In Memory

Ed Thenell








Date of death, November 29,1972

The just man, though he die early, shall be at rest. For the age that is honorable comes not with the passing of time, nor can it be measured in terms of years. Rather, understanding is the hoary crown for men, and an unsullied life, the attainment of old age. He who pleased God was loved; he who lived among sinners was transported -snatched away, lest wickedness pervert his mind or deceit beguile his soul; For the witchery of paltry things obscures what is right and the whirl of desire transforms the innocent mind. Having become perfect in a short while, he reached the fullness of a long career; for his soul was pleasing to the Lord, therefore he sped him out of the midst of wickedness. But the people saw and did not understand, nor did they take this into account. - Wisdom

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05/03/23 10:41 AM #1    

Joyce Peterson (Mitchell)

How shocked I recently was to realize that Mr.Thenell was only 38 years young when he passed. I still remember the announcement over the PA system and our early release from school. What a tragedy to lose such a kind and generous man at such a young age. I never, ever heard anyone speak negatively of him. He lived his values!

A few years ago I saw the name "Ed Thenell" on an email at work from CBRE consulting group.  They were managing an expansion project at the hospital. I emailed him and asked, by chance, if his dad was the Ed Thenell that worked at Blanchet.  He called me back and said "yes" he was his son. We talked about his dad and I told him about how influential his dad was in so many students lives.  Small world!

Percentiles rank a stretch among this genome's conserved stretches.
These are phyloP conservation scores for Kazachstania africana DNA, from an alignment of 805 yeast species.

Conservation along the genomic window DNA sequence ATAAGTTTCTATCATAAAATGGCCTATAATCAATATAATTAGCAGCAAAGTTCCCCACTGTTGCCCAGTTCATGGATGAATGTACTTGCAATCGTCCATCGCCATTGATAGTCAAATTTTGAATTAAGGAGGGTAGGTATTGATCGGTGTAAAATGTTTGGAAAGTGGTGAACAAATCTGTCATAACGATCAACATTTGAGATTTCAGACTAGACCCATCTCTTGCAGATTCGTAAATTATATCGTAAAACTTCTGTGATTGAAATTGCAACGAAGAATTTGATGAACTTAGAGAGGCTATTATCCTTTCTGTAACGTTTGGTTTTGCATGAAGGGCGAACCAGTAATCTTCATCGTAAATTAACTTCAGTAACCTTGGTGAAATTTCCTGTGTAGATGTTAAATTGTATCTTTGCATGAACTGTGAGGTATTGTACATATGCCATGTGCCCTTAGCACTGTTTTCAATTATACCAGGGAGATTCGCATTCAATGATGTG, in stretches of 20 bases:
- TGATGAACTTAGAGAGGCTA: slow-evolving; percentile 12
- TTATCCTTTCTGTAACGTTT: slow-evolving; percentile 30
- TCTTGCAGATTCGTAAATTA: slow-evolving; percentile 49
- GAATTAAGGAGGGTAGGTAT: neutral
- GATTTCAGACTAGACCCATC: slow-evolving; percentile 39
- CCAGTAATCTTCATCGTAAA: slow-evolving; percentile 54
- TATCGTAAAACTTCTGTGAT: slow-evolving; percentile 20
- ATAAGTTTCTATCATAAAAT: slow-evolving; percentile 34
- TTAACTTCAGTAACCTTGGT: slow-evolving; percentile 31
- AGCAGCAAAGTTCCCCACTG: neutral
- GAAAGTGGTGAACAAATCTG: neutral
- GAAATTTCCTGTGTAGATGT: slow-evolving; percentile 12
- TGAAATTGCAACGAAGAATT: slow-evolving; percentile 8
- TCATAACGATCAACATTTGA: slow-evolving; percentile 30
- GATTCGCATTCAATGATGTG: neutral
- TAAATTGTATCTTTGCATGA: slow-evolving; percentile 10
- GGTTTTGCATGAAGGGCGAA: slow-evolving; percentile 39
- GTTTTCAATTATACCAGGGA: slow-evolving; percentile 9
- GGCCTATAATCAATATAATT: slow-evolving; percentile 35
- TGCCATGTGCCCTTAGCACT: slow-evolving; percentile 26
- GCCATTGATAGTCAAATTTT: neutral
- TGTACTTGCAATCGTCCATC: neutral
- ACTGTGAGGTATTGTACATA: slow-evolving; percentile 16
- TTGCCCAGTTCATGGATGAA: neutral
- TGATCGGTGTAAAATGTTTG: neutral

07/12/23 01:03 PM #2    

Rod Harmon

The first time I ever spoke with Mr. Thenell, one on one, was on Chocolate Day our sophomore year, and I remember his exact words:  “You twerp!” That was at a bellow.  I was returning some undistributed chocoloate bars from my homeroom.  Thenell was mad that I had waited until just after the final bell to return them because it deprived him of the opportunity to dump them on some other homeroom [or, I suspect, on me and mine].  It’s possible he suspected me of deliberate timing.  It's possible he was correct.

Senior year, I met with him every school day.  We worked very well together because I trusted him and he trusted me.  He never told me what to do, but he was very good at making suggestions by asking questions or telling me a story about what had been done in the past.  He once told me about a carnival that Blanchet had held years previously, to which were invited all the Catholic grade schools in north Seattle.  It was a great idea and we ran with it.  With a massive effort by many, and skilled organizing by Rose Dickson, it was massively successful at Christmastime that year.  I could tell Thenell was pleased when it started to take shape, and he told me a story about the best Christmas he remembered.  He was a kid (one of nine) and his family was too poor that year to afford any presents at all.  Even the tree was scraggly.  So his parents gave one present to all the kids – a puppy.  In Thenell’s telling, no puppy ever got as much love and attention as those deliriously happy kids gave that one.  That’s when I realized he was a big kid with an enormous heart.  He was energizing to be around.  Made me proud to walk on the same planet.

When he died, I remember the funeral procession from St. Joseph’s to Calvary Cemetery tied up the traffic on Capitol Hill for hours.  I remember how dark the clouds were, like they were in mourning, too.  And then, at the cemetery, when his casket was being lowered into the earth, the clouds poured down their grief in frozen rain that thundered against the ground.  A memory of that time that has stayed with me, and still moves me, is of Fr. McDermott and Mr. Merrill, one of whom always seemed to be made of cedar and the other of granite; they were weeping. 

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